not wanting to participate. My homeroom teacher made me attend,
after telling me that I was unappreciative and who else did I think
all of this was being done for?
The show featured an African dance troupe. They danced barefoot,
and pounded on a steel drum. Now, I've been to a number of African
countries, have even participated in drum circles, but this time
it just didn't work. Whose bright idea was it to present live culture
to ignorant high school students at my expense? I can imagine the
committee meeting: "Let's have something authentic like really,
really black people basket weaving and beating drums." "I'd
like to see brown children with big tummies
and flies, flies everywhere, that's genuine."
Unfortunately, the year of the dance troupe was the same year that
Shaka Zulu aired on television. You may not remember but
it's something that I'll never forget, because I tend to divide
my school years into two chapters -- before Shaka Zulu and
after. A ten-hour epic touted as being about "an illegitimate
prince who reclaims his birthright with brilliance and brutality,"
I watched the program which aired over the course of three nights.
I kept thinking, "Damn it. I hope no one else is tuned into
TBS." But of course they were tuned in, everyone was
tuned in. The mini-series provided my classmates with a new arsenal
of insults to hurl at me. Instead of calling me by name, I was referred
to as "Spear Chucker." If it makes you cringe, imagine
living it -- every single day.
I graduated from high school, leaving all of my nightmares behind.
I'd decided to go to an historically black college due to repeated
nightmares of several white girls in my dorm room telling me how
some chick named Emily with high SAT scores didn't get in because
I'd taken her place with the help of affirmative action. So I moved
to Washington, DC to attend Howard University.
At Howard, every day was about Black History, but not in the cheesy,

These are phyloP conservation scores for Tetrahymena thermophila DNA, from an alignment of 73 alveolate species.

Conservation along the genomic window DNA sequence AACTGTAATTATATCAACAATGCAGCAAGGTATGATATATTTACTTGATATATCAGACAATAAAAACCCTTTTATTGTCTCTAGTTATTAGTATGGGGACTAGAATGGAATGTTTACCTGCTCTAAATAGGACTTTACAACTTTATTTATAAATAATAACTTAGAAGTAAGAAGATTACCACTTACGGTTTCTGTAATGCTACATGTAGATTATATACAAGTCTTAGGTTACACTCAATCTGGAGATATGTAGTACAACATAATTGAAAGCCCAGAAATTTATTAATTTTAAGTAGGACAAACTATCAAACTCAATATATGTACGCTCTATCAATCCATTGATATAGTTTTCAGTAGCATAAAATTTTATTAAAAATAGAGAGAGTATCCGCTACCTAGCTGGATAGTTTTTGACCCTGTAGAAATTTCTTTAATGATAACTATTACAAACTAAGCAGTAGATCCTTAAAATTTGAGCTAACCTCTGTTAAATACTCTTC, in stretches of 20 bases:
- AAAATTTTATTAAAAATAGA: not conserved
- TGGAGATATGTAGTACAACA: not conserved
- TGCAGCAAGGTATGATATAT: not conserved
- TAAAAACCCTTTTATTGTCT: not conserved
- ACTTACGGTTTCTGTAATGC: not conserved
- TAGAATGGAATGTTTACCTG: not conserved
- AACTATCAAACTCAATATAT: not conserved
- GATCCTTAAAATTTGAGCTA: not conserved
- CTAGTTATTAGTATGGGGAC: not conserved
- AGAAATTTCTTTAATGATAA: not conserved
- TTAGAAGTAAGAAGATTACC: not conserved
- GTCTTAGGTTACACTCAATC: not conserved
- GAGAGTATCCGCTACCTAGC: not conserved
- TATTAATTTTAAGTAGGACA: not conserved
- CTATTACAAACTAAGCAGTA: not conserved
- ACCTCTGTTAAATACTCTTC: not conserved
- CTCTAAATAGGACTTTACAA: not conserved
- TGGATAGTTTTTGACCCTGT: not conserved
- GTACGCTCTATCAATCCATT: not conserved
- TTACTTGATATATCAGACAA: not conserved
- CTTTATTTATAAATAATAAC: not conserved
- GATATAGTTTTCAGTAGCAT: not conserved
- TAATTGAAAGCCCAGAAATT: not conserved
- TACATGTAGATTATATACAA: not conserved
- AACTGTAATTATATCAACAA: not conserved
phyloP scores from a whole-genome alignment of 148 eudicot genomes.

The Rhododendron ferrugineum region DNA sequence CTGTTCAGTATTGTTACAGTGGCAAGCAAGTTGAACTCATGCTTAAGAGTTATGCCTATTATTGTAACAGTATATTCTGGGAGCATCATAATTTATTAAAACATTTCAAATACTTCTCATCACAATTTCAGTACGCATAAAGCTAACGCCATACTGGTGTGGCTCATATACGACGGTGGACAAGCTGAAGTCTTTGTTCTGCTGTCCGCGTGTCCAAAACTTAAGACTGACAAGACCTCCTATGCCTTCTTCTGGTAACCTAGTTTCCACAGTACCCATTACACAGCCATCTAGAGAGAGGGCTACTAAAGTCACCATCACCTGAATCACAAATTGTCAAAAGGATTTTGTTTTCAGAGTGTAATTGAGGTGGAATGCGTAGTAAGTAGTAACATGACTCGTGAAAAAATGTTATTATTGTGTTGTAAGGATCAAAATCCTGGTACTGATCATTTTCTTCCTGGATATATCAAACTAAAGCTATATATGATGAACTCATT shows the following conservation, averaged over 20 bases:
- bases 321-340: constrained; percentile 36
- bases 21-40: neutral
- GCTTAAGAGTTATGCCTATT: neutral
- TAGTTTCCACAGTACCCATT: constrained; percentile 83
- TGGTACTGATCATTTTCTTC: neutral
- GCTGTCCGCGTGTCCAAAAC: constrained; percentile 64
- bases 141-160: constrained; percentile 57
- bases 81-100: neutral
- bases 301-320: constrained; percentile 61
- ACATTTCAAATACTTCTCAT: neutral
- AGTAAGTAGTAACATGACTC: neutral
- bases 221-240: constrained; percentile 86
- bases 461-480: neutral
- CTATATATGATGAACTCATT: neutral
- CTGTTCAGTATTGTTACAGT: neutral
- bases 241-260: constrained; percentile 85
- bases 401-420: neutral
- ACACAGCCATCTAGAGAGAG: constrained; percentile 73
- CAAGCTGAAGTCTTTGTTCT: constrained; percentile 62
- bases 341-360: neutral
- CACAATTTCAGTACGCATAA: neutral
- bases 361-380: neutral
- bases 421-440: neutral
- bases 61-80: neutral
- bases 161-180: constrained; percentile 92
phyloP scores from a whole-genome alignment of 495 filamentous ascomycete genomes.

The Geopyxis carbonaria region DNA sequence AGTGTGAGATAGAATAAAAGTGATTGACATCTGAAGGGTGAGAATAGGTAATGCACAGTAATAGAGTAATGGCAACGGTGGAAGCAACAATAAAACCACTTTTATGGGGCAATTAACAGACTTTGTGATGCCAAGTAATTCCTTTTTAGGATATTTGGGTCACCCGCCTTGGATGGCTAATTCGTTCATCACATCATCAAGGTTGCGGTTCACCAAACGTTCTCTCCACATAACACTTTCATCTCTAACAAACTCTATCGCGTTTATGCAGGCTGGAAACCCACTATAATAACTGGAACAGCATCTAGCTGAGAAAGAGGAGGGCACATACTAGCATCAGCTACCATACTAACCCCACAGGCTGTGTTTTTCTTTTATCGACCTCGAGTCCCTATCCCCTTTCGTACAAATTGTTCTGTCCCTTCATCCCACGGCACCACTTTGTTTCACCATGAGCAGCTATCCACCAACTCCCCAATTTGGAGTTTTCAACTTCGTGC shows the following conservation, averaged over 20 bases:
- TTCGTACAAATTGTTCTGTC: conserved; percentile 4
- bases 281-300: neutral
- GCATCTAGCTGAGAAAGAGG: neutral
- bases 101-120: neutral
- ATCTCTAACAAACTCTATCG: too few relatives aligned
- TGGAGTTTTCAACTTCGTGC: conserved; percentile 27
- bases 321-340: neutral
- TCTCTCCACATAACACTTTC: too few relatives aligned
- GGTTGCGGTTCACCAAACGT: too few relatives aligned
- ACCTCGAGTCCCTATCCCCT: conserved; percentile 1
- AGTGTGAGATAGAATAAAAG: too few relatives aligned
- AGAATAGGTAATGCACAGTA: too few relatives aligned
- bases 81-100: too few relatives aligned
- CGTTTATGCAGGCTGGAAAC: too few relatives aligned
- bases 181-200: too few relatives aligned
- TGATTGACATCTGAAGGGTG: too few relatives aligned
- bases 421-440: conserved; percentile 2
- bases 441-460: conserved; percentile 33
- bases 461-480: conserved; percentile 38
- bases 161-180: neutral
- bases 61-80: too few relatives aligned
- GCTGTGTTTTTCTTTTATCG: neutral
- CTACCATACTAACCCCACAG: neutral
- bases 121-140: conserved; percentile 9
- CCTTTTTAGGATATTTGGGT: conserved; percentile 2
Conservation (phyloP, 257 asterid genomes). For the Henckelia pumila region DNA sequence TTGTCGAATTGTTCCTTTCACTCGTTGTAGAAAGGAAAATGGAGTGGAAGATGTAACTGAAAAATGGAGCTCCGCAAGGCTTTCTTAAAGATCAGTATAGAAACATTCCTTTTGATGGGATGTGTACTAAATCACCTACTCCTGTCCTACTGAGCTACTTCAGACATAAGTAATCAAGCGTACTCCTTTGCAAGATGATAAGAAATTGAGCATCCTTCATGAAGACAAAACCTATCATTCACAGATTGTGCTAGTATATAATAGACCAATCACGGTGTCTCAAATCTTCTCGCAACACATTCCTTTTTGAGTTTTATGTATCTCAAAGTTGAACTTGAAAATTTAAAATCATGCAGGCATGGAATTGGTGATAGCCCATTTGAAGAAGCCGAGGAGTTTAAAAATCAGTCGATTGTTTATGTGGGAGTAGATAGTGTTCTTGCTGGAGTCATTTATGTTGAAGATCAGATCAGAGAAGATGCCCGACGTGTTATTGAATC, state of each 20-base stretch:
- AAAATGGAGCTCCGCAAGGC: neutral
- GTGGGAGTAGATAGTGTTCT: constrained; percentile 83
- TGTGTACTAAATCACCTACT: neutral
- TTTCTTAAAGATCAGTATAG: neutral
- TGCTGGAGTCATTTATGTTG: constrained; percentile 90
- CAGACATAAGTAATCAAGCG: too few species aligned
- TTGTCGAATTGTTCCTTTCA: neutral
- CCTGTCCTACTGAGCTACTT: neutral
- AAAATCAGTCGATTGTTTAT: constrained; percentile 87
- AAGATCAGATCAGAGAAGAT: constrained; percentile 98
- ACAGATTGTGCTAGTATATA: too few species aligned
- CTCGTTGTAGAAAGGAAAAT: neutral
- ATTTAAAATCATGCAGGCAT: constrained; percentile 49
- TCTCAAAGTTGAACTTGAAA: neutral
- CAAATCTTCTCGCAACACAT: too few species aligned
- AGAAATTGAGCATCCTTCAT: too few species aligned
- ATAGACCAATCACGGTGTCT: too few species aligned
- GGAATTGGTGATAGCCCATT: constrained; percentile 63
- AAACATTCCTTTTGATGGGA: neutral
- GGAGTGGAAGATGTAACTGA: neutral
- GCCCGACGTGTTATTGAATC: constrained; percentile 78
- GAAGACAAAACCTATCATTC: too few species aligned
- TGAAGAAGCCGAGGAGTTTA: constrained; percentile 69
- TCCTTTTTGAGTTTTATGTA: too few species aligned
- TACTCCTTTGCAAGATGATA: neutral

exploitive way that can happen in a small white town like Roswell,
GA. Forget the posters, forget about the cardboard cut-outs; our
buildings were named after influential blacks. I took classes studying
Blacks in the Arts, Psychology of the Black Experience, and yes,
there is some psychology to the experience. I learned that I wasn't
unnaturally angry or paranoid or any of the things that I'd heard
whispered about me -- and that it's okay to just be exhausted by
it all. I had professors that I couldn't stand for any number of
reasons, but not once did I imagine the contention stemmed from
me having brown skin.
I met so many people that had stories mirroring mine and it's fascinating
how tragedy and humiliation morph into hilarity when you're surrounded
by others who've endured the same thing. I learned coping mechanisms
for how to deal with racism, its effects, and other people's stereotyped
ideas of who I am -- and I felt safe, comfortable and happy.
This year I'm boycotting Black History Month. I have too many bad
memories to celebrate for an entire 28 days. When I have children
I plan on sending a note with them to school on the first day of
February. It will read: My children are not to participate in
Black History Month festivities this year. They are not allowed
to attend assemblies, write any reports, or to discuss the Shaka
Zulu mini-series that will undoubtedly air every day this month.
If there's a problem please call me.